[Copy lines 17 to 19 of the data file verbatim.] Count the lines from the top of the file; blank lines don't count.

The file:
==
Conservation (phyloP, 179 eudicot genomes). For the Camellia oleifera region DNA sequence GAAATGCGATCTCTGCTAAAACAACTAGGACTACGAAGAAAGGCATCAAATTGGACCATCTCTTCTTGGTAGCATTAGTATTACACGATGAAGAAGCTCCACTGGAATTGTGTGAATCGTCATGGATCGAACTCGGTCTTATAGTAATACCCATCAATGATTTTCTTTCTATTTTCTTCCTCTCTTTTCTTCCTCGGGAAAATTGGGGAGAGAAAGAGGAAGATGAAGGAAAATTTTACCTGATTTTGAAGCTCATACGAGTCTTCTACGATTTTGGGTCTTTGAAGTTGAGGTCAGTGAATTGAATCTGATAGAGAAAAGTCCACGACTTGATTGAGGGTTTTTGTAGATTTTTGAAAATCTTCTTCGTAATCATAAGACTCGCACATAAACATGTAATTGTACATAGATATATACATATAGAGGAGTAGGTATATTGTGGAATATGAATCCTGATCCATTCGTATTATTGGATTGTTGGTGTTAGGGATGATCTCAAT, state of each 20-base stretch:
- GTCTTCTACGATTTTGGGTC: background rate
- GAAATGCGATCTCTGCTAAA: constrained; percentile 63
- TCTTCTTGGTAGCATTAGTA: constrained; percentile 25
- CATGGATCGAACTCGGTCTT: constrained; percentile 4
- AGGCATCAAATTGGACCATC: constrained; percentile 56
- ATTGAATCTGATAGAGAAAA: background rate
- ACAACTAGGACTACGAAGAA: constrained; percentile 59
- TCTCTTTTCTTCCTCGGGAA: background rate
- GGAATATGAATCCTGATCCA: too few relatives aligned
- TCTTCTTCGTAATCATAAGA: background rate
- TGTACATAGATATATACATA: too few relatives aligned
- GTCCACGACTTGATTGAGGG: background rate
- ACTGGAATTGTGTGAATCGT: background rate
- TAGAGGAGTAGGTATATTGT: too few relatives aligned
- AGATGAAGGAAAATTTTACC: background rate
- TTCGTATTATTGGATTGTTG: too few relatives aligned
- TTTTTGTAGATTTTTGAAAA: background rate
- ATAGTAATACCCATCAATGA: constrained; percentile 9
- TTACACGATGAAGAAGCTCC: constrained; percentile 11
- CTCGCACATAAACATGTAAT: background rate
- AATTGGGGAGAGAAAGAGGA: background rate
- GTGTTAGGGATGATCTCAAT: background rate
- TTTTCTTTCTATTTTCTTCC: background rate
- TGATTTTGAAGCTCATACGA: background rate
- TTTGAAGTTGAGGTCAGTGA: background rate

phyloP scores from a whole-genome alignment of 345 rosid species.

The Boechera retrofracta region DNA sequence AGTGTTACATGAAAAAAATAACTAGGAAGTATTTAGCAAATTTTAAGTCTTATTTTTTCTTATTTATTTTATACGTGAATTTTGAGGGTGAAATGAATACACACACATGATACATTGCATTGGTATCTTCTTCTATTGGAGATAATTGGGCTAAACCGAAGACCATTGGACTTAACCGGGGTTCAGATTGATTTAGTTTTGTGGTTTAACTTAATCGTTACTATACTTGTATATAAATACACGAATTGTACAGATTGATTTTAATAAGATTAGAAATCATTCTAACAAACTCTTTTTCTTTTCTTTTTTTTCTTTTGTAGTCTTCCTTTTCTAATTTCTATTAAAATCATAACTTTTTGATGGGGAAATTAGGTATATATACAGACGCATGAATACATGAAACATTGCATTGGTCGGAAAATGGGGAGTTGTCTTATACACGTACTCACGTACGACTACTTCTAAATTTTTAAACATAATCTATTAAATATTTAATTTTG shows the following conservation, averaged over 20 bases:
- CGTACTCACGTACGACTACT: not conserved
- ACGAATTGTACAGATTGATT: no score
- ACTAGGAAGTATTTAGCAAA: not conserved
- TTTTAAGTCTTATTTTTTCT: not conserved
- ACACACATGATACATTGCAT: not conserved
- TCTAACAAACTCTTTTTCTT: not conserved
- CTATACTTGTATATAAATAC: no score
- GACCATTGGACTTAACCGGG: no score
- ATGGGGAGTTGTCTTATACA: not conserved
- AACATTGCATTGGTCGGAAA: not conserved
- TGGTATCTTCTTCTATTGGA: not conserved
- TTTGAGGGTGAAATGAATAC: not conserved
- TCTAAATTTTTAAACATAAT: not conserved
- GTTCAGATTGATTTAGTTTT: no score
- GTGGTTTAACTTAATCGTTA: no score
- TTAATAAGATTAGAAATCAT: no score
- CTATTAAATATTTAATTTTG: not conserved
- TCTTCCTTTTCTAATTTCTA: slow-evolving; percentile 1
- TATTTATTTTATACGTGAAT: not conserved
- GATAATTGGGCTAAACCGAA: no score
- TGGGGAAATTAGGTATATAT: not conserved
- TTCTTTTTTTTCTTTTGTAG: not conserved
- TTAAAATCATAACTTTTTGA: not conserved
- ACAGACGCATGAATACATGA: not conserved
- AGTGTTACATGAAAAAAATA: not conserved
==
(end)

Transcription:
- TTCGTATTATTGGATTGTTG: too few relatives aligned
- TTTTTGTAGATTTTTGAAAA: background rate
- ATAGTAATACCCATCAATGA: constrained; percentile 9